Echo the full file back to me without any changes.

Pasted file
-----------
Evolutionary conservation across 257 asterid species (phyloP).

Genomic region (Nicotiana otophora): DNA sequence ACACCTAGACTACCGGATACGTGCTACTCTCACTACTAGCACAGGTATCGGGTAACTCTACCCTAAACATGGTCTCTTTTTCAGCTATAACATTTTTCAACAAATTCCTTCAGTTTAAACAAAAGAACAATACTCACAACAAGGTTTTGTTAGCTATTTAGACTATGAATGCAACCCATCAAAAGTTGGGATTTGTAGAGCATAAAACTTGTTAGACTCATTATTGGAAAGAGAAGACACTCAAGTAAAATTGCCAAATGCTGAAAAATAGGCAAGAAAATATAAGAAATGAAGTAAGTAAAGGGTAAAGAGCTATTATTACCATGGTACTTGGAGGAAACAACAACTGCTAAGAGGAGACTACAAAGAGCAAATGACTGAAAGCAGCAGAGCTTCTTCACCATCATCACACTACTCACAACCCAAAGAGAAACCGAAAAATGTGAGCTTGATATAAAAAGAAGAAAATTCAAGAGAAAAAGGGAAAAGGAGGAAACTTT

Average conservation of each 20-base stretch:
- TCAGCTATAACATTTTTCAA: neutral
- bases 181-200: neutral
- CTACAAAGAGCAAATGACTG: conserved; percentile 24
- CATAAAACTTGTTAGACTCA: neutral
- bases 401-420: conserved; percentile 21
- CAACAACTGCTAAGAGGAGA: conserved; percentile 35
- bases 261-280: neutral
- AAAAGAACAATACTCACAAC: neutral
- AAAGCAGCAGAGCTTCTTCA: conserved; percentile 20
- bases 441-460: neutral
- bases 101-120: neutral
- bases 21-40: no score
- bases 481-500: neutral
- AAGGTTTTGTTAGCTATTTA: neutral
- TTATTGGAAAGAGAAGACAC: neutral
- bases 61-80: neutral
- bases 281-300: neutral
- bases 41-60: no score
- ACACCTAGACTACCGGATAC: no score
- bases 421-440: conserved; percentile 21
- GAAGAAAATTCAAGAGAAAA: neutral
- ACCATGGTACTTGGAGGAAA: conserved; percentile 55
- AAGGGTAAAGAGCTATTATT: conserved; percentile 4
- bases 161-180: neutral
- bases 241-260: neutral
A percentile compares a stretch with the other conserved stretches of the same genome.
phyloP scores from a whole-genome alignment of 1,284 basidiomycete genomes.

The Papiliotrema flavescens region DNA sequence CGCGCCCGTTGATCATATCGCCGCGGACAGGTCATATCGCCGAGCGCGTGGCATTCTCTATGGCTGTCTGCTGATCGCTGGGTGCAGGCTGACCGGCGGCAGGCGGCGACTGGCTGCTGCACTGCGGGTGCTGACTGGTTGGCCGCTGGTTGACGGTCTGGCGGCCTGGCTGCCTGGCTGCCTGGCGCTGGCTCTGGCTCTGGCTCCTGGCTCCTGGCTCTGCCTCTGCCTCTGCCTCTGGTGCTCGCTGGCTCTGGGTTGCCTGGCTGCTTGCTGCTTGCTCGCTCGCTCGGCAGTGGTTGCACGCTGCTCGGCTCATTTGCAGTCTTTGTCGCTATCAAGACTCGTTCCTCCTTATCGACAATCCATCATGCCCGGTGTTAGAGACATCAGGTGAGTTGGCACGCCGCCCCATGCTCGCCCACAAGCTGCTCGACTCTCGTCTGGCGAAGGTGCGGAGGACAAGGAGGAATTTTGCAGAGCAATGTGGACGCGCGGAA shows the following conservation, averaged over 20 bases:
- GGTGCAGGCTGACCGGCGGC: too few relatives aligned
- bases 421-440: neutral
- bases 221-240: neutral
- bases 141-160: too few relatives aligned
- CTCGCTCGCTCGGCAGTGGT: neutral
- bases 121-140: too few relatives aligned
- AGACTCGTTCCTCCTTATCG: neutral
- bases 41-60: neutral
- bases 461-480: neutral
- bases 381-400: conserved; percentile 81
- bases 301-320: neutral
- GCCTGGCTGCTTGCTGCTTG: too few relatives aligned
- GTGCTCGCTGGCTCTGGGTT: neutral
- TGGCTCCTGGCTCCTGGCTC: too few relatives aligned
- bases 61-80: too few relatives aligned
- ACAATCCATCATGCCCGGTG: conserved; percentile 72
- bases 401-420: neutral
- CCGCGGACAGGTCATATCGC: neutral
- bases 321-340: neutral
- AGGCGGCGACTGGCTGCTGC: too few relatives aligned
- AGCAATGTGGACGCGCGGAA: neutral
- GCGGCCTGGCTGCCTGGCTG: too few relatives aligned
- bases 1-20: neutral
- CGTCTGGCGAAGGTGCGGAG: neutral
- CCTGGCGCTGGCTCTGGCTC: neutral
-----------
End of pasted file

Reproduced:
Evolutionary conservation across 257 asterid species (phyloP).

Genomic region (Nicotiana otophora): DNA sequence ACACCTAGACTACCGGATACGTGCTACTCTCACTACTAGCACAGGTATCGGGTAACTCTACCCTAAACATGGTCTCTTTTTCAGCTATAACATTTTTCAACAAATTCCTTCAGTTTAAACAAAAGAACAATACTCACAACAAGGTTTTGTTAGCTATTTAGACTATGAATGCAACCCATCAAAAGTTGGGATTTGTAGAGCATAAAACTTGTTAGACTCATTATTGGAAAGAGAAGACACTCAAGTAAAATTGCCAAATGCTGAAAAATAGGCAAGAAAATATAAGAAATGAAGTAAGTAAAGGGTAAAGAGCTATTATTACCATGGTACTTGGAGGAAACAACAACTGCTAAGAGGAGACTACAAAGAGCAAATGACTGAAAGCAGCAGAGCTTCTTCACCATCATCACACTACTCACAACCCAAAGAGAAACCGAAAAATGTGAGCTTGATATAAAAAGAAGAAAATTCAAGAGAAAAAGGGAAAAGGAGGAAACTTT

Average conservation of each 20-base stretch:
- TCAGCTATAACATTTTTCAA: neutral
- bases 181-200: neutral
- CTACAAAGAGCAAATGACTG: conserved; percentile 24
- CATAAAACTTGTTAGACTCA: neutral
- bases 401-420: conserved; percentile 21
- CAACAACTGCTAAGAGGAGA: conserved; percentile 35
- bases 261-280: neutral
- AAAAGAACAATACTCACAAC: neutral
- AAAGCAGCAGAGCTTCTTCA: conserved; percentile 20
- bases 441-460: neutral
- bases 101-120: neutral
- bases 21-40: no score
- bases 481-500: neutral
- AAGGTTTTGTTAGCTATTTA: neutral
- TTATTGGAAAGAGAAGACAC: neutral
- bases 61-80: neutral
- bases 281-300: neutral
- bases 41-60: no score
- ACACCTAGACTACCGGATAC: no score
- bases 421-440: conserved; percentile 21
- GAAGAAAATTCAAGAGAAAA: neutral
- ACCATGGTACTTGGAGGAAA: conserved; percentile 55
- AAGGGTAAAGAGCTATTATT: conserved; percentile 4
- bases 161-180: neutral
- bases 241-260: neutral
A percentile compares a stretch with the other conserved stretches of the same genome.
phyloP scores from a whole-genome alignment of 1,284 basidiomycete genomes.

The Papiliotrema flavescens region DNA sequence CGCGCCCGTTGATCATATCGCCGCGGACAGGTCATATCGCCGAGCGCGTGGCATTCTCTATGGCTGTCTGCTGATCGCTGGGTGCAGGCTGACCGGCGGCAGGCGGCGACTGGCTGCTGCACTGCGGGTGCTGACTGGTTGGCCGCTGGTTGACGGTCTGGCGGCCTGGCTGCCTGGCTGCCTGGCGCTGGCTCTGGCTCTGGCTCCTGGCTCCTGGCTCTGCCTCTGCCTCTGCCTCTGGTGCTCGCTGGCTCTGGGTTGCCTGGCTGCTTGCTGCTTGCTCGCTCGCTCGGCAGTGGTTGCACGCTGCTCGGCTCATTTGCAGTCTTTGTCGCTATCAAGACTCGTTCCTCCTTATCGACAATCCATCATGCCCGGTGTTAGAGACATCAGGTGAGTTGGCACGCCGCCCCATGCTCGCCCACAAGCTGCTCGACTCTCGTCTGGCGAAGGTGCGGAGGACAAGGAGGAATTTTGCAGAGCAATGTGGACGCGCGGAA shows the following conservation, averaged over 20 bases:
- GGTGCAGGCTGACCGGCGGC: too few relatives aligned
- bases 421-440: neutral
- bases 221-240: neutral
- bases 141-160: too few relatives aligned
- CTCGCTCGCTCGGCAGTGGT: neutral
- bases 121-140: too few relatives aligned
- AGACTCGTTCCTCCTTATCG: neutral
- bases 41-60: neutral
- bases 461-480: neutral
- bases 381-400: conserved; percentile 81
- bases 301-320: neutral
- GCCTGGCTGCTTGCTGCTTG: too few relatives aligned
- GTGCTCGCTGGCTCTGGGTT: neutral
- TGGCTCCTGGCTCCTGGCTC: too few relatives aligned
- bases 61-80: too few relatives aligned
- ACAATCCATCATGCCCGGTG: conserved; percentile 72
- bases 401-420: neutral
- CCGCGGACAGGTCATATCGC: neutral
- bases 321-340: neutral
- AGGCGGCGACTGGCTGCTGC: too few relatives aligned
- AGCAATGTGGACGCGCGGAA: neutral
- GCGGCCTGGCTGCCTGGCTG: too few relatives aligned
- bases 1-20: neutral
- CGTCTGGCGAAGGTGCGGAG: neutral
- CCTGGCGCTGGCTCTGGCTC: neutral